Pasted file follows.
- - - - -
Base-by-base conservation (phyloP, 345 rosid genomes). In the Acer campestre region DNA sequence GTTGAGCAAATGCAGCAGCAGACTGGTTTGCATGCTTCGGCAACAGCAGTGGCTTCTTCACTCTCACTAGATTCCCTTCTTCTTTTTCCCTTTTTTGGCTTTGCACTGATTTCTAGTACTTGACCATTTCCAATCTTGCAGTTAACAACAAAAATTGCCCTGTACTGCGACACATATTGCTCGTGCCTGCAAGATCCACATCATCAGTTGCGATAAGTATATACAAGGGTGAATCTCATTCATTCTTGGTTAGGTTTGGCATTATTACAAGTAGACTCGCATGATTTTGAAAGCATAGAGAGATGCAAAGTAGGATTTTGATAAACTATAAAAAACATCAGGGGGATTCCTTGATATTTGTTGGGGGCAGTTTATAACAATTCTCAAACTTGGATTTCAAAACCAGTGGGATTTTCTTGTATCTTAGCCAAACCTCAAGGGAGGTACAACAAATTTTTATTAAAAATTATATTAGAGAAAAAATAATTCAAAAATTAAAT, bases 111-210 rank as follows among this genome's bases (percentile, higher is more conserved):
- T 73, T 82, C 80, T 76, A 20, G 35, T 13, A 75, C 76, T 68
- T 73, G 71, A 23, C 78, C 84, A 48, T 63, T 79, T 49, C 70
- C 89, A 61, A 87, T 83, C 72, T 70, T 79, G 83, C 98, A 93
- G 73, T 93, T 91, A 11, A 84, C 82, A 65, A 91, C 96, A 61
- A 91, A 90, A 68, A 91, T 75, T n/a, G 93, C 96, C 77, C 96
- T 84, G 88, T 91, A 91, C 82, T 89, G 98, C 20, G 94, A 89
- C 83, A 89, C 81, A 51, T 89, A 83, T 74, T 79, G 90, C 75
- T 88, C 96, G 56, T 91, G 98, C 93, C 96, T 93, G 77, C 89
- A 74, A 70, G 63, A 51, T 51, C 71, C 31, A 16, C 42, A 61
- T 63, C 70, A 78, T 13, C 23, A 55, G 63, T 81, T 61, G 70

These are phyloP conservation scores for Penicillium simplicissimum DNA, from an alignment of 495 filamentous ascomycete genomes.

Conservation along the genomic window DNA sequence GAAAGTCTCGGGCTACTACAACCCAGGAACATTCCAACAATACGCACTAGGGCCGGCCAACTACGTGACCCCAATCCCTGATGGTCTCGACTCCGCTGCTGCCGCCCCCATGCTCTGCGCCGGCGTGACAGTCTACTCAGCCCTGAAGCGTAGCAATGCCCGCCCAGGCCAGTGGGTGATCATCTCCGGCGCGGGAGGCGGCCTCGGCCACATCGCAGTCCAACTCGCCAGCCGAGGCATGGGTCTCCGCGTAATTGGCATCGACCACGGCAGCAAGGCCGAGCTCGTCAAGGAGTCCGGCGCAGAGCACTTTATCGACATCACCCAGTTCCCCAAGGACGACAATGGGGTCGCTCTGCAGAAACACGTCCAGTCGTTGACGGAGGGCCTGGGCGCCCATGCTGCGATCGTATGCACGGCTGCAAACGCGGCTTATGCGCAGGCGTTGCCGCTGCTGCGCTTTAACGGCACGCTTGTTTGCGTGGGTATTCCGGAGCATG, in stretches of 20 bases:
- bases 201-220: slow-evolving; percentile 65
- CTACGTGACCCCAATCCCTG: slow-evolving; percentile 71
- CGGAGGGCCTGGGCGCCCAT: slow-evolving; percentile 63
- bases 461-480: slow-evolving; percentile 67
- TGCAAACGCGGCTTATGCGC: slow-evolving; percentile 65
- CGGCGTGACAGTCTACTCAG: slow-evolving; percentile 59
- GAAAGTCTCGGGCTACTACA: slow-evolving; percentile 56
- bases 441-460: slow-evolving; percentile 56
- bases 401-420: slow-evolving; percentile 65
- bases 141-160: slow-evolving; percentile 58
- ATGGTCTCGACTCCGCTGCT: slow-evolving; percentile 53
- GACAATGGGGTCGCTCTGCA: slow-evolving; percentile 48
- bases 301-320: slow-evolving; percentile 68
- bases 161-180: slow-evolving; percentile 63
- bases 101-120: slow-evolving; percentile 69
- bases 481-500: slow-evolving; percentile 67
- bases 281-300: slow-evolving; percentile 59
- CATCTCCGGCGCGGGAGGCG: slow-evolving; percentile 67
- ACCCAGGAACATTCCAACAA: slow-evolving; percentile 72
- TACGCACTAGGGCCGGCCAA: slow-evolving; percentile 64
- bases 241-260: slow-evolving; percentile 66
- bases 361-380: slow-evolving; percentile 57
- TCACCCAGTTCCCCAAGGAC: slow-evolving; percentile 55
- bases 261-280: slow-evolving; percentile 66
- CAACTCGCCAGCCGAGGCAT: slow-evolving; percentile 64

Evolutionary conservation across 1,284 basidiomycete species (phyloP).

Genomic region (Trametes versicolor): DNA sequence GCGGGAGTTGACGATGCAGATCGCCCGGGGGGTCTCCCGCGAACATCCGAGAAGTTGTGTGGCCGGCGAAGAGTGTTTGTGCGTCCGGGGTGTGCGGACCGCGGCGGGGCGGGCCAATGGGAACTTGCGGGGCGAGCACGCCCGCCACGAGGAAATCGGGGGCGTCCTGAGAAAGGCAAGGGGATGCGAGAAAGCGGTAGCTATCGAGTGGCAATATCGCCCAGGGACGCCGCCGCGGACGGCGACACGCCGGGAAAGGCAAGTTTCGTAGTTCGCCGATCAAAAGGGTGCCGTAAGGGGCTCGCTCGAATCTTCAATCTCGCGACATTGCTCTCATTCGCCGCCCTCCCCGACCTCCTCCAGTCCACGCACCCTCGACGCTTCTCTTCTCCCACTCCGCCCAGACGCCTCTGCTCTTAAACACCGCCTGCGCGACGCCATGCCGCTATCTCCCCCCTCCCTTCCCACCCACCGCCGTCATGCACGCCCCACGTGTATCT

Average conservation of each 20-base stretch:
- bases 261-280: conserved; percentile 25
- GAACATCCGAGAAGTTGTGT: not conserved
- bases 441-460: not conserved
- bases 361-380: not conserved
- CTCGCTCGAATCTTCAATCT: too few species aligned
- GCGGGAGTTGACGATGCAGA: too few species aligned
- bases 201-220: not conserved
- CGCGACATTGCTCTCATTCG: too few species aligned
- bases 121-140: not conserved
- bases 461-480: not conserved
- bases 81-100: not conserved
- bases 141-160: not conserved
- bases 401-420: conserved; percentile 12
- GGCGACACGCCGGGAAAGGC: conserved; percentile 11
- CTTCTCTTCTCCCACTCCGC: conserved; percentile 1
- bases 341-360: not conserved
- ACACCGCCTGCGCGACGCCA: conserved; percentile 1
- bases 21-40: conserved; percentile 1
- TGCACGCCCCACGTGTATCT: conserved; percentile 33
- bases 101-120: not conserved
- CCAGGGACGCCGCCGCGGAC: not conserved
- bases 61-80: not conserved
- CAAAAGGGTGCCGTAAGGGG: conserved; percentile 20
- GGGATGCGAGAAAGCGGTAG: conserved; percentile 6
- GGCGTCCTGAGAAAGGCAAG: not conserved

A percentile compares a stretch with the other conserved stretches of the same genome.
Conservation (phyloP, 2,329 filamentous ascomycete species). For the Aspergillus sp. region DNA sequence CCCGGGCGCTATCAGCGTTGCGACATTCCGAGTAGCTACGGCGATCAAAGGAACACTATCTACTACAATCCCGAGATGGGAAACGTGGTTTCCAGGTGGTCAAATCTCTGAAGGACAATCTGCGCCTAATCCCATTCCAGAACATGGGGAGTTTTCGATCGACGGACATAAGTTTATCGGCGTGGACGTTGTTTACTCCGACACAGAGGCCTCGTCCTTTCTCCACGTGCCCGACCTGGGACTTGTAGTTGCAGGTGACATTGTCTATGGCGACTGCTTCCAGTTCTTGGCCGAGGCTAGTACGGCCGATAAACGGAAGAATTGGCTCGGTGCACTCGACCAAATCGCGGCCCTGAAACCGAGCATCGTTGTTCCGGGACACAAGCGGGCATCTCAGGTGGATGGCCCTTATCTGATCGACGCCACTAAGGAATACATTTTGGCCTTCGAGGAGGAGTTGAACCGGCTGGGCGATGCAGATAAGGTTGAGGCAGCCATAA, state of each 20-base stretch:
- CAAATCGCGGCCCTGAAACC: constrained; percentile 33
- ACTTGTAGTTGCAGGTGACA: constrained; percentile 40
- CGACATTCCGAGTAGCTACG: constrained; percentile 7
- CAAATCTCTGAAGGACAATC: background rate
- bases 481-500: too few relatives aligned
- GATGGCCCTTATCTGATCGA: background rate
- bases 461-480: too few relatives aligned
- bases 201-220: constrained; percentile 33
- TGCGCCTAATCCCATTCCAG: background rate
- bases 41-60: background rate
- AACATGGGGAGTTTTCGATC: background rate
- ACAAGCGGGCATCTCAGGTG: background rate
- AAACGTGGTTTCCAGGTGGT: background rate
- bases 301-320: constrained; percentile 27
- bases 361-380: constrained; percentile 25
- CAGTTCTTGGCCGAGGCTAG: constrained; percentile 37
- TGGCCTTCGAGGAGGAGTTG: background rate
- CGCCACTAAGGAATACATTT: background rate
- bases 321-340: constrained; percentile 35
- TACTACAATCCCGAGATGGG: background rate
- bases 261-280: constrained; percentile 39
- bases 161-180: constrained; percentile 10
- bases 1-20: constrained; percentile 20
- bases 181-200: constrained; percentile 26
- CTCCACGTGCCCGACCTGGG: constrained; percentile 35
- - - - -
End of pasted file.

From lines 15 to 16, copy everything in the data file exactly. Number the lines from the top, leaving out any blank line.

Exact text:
- CTACGTGACCCCAATCCCTG: slow-evolving; percentile 71
- CGGAGGGCCTGGGCGCCCAT: slow-evolving; percentile 63